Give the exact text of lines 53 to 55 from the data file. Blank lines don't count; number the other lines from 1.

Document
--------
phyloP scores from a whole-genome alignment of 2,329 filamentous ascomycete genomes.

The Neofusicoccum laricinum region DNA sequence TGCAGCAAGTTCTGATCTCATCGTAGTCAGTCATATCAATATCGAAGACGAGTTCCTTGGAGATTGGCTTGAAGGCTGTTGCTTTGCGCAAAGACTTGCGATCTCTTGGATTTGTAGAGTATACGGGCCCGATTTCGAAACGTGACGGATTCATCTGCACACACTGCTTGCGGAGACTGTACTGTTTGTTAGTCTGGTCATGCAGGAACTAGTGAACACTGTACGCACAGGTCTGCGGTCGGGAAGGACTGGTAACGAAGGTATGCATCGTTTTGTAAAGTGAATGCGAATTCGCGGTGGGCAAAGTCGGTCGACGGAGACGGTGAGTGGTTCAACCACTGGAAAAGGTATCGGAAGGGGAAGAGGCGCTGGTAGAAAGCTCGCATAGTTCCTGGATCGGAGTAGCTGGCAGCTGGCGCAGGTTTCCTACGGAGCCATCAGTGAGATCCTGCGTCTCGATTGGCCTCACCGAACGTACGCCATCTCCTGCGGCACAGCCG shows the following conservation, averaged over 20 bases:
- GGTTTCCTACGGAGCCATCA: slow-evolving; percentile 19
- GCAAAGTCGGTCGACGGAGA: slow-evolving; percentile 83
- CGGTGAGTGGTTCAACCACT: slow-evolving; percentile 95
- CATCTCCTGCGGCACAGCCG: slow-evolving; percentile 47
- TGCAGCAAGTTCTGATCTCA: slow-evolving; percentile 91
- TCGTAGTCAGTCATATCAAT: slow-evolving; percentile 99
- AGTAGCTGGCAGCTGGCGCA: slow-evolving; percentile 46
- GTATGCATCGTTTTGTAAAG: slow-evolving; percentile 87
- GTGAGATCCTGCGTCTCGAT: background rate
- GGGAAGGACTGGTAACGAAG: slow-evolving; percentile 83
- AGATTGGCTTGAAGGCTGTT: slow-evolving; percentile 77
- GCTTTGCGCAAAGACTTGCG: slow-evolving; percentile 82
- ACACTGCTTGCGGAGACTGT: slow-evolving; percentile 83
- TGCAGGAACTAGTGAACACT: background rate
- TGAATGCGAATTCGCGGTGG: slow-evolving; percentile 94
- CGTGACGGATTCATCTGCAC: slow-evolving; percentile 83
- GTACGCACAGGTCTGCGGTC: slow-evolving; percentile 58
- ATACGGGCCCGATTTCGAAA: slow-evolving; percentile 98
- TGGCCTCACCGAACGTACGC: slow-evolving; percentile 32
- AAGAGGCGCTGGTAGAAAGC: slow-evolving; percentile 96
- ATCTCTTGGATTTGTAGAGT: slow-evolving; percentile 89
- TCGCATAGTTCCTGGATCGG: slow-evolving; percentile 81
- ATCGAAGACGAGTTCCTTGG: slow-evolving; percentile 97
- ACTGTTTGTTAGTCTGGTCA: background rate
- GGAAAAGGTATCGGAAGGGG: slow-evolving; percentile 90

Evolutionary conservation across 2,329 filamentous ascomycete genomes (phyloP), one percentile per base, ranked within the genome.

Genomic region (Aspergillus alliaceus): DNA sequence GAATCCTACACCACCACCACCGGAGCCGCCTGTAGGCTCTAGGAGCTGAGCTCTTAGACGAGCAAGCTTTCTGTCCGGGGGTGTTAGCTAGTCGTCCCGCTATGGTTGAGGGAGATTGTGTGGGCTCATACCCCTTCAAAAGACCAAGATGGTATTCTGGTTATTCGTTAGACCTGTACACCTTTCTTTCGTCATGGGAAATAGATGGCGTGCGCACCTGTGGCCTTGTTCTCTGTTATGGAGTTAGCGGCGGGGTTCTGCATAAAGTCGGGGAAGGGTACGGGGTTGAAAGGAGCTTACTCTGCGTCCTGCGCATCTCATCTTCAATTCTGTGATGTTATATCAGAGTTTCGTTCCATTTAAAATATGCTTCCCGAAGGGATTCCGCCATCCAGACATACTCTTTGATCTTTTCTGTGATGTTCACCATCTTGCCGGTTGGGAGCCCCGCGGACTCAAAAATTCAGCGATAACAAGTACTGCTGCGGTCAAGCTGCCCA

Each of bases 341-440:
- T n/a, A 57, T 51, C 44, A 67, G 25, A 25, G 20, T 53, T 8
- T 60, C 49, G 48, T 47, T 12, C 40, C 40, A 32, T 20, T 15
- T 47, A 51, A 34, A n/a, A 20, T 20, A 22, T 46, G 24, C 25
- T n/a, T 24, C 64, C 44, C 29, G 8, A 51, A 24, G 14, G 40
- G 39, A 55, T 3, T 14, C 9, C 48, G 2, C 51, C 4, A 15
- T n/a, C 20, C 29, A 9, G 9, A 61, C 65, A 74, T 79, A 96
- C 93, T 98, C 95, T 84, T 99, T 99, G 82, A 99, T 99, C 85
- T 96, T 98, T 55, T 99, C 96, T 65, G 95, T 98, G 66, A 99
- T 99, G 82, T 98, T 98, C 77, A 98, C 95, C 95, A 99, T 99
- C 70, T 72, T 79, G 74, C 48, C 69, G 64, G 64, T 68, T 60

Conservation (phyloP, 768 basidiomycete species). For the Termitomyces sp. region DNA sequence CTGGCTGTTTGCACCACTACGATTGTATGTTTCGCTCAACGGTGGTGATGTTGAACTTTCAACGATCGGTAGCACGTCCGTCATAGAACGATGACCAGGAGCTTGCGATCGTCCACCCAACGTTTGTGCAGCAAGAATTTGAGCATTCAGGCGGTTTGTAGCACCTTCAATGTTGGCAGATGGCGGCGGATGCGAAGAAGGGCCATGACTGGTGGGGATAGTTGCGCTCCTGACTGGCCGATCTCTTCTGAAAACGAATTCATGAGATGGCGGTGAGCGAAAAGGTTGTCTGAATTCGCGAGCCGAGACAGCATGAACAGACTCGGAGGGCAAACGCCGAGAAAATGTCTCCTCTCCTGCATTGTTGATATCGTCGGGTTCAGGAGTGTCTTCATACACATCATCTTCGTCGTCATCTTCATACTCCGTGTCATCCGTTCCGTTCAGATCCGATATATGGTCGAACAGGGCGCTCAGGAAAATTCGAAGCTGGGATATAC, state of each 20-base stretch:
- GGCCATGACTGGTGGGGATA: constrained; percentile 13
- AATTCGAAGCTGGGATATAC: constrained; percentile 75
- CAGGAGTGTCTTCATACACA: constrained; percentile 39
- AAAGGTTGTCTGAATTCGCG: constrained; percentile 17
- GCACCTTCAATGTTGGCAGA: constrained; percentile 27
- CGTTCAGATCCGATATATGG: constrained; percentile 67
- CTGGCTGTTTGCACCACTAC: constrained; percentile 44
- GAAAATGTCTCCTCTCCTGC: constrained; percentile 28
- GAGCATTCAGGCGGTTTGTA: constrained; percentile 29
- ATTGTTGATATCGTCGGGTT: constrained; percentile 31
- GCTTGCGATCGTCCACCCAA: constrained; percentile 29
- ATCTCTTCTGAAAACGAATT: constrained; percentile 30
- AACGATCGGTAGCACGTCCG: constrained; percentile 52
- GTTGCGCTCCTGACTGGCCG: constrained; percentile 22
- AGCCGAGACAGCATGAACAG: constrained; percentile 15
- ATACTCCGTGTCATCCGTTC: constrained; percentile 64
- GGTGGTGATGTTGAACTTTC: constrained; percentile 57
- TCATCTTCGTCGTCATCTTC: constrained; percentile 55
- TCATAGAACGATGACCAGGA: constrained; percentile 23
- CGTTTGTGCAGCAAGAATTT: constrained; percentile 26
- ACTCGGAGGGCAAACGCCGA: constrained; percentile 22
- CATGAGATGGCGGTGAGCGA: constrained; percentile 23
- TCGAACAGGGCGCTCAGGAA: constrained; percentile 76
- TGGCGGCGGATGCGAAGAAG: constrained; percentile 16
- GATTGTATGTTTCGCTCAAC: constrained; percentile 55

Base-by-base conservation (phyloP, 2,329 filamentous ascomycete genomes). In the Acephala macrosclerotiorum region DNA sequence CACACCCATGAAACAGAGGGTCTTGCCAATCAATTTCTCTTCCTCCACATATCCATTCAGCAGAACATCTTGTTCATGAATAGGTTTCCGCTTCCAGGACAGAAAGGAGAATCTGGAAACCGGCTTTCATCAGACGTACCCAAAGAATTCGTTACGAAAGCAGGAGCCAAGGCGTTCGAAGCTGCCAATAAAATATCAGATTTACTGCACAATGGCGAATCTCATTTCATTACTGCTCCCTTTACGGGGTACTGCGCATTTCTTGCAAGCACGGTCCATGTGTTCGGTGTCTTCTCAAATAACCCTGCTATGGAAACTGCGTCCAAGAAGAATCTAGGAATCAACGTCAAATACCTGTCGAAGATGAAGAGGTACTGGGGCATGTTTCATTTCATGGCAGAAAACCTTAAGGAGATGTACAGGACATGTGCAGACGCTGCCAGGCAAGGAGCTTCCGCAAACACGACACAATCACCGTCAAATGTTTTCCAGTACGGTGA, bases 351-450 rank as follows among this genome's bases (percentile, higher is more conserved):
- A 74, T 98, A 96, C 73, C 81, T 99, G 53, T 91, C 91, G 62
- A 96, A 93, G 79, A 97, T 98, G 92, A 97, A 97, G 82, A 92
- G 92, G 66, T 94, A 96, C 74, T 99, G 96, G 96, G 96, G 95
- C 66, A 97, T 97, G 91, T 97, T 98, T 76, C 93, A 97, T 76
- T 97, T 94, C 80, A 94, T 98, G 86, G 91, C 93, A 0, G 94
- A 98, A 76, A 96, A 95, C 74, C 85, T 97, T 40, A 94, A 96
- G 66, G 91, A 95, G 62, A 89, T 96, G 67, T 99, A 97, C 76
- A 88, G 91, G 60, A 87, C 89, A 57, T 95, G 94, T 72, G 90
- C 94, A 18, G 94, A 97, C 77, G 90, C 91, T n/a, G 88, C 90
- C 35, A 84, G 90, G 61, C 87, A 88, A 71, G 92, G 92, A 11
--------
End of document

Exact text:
- ATCTCTTCTGAAAACGAATT: constrained; percentile 30
- AACGATCGGTAGCACGTCCG: constrained; percentile 52
- GTTGCGCTCCTGACTGGCCG: constrained; percentile 22